The dismissive response of some in the West to Islam, Cristina feels, is borne out of a fear of what they do not understand. “The easiest way to denigrate something is to claim it is not democratic. If your first allegiance is to God then you are considered not to be part of this democratic process and you must find democracy inimical. Because religion is hierarchical, is about obedience, about submitting your will to another, for many that is really scary and is in conflict with what they understand democracy to be.” The misunderstanding occurs when Islam becomes identified with the politics of Muslim nations. “Religion is one thing and politics is another.
People are afraid of Islam because deeply entrenched in their memory is the Iranian theocracy. Where the Spanish have their Inquisition, the Muslims have their Rushdie affair and Ayatollah Khomeini.”
The French response to the “mad edict” on the headscarf illustrates such fear and ignorance. “The French are very anti-Muslim,” she comments. “I was sitting in a café in Paris with two Arab friends who incidentally were not Muslim, but were thrown such insults by people wrongly assuming they were Muslim. The incident is indicative of the fact that in this beautiful city where I heard Arabic being spoken everywhere the prejudice is against Islam.”
The consequence of the ban on the headscarf in schools is, according to Cristina, “segregation. They must repeal it before parents pull their children out of school. The French have always been anti-clerical and now in the 21st century, the church has been beaten and they need a new target – Islam.”
These are uncertain times, and the ‘other’ is everybody’s favourite scapegoat at a time of insecurity. “Everything is changing so fast,” Cristina observes, “the family unit, social services, the NHS, education, all are crumbling and people feel vulnerable so they find the easiest scapegoat - the one that looks different, whether by wearing the headscarf, a turban or a beard.” These insecurities are then exploited in the media. “For example, Robert Kilroy-Silk received overwhelming support because he perpetuated fears and untruths. The BBC were right to react so strongly and remove him.”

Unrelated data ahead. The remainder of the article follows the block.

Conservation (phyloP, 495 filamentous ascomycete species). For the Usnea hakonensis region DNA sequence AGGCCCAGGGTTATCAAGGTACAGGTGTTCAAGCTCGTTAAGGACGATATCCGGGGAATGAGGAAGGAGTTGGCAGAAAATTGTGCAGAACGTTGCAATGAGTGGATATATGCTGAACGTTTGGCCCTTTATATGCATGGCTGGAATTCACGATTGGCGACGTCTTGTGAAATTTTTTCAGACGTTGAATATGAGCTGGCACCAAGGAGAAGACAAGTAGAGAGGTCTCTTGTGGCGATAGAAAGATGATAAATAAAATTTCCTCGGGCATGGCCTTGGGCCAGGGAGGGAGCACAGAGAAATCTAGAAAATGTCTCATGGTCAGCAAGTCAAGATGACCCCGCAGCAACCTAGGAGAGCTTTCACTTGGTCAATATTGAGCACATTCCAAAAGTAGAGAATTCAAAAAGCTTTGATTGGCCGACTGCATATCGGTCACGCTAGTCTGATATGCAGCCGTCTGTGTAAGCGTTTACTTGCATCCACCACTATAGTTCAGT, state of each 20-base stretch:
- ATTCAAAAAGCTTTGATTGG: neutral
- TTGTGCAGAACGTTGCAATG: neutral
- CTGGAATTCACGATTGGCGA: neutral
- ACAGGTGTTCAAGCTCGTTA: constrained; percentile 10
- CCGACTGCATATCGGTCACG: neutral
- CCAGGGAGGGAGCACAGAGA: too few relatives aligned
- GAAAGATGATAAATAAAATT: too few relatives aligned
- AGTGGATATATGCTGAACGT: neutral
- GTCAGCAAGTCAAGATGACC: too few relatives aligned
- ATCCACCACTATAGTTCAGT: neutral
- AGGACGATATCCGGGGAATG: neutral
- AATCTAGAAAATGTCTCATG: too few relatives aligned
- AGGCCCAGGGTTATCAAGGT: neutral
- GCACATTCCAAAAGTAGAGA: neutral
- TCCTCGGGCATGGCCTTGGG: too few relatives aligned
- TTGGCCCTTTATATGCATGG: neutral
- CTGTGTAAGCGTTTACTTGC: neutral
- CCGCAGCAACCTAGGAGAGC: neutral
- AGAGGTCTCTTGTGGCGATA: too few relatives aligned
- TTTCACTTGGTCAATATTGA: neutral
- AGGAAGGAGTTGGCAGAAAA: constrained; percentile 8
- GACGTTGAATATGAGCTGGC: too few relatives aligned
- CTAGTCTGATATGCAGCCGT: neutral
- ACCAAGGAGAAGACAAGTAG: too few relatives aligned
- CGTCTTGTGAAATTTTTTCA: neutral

So how can Muslims subvert stereotypes and alleviate fears? “Through knowledge,” Cristina responds. “Spokespeople need to come forward who are enlightened and intelligent, not emotive or confrontational polemi- cists. The irony is that Islam’s principle tenets are exactly what traditional England loves. When Britons speak of a golden age, they are looking back at a time when Muslim norms would have been mirrored. Muslims need to ensure that non-Muslims understand Islam for what it is.”
The UK and US intervention in Afghanistan and Iraq has done little to assist understanding of Islam. “I fell very naturally under the Tony Blair of the Christian Socialist days. Here was a man who spoke of giving the voiceless a voice, the disadvantaged an opportunity, striving for the improvement of society. He cherished the idea of society being made up of family units and was intent on curbing the excesses of the consumer me-me-me individualistic society, the excesses of feminism, of a culture that had run amok with sex, drugs and decadence. But that is no longer the Tony Blair of today.” Her disillusionment is palpable. “It is depressing how he squandered so much goodwill. It is an extraordinary tale of power corrupting. I find it very dispiriting as I do not recognise the leftwing of the Labour party as my natural home, nor do I recognise the Conservatives as where I belong – I feel rather caught out.”
Cristina emphasises that religion and the left are uneasy bedfellows. “It is us and them. I delivered a lecture explaining why the left hates anybody with religion. It was published in the Guardian, and the Today programme did a debate on it. I received 150 hate emails that were so personal and nasty my husband had to erase them. The Guardian warned me of the expected response because they know their readers.” Why such a virulent backlash? “I said the chattering classes, especially the left-wing intelligentsia, espise anyone with faith. It is the left who see themselves as enlightened, progressive pioneers in the social arena, and they can’t bear anything that cherishes so-called old fashioned mores like the family and marriage. They regard all religion as antiwomen, anti-gay, anti-enlightenment, anti-democratic, anti-everything.”
When confronted with such accusations Cristina is not ambiguous in her response. “If I am asked to elaborate my views on controversial issues I simply say ‘love the sinner, hate the sin’. Close friends of mine are gay yet I find gay marriage difficult to accept. The notion that a child does not need its father I find hard. This is where the left and religion depart.” The left accuse religion of being narrow and simplistic but in fact “secularism is so much easier than having faith – no discipline, no delaying of your gratification, always thinking of yourself first. I would love to be a secularist, it would be wonderful – I just wouldn’t be able to sleep at night.”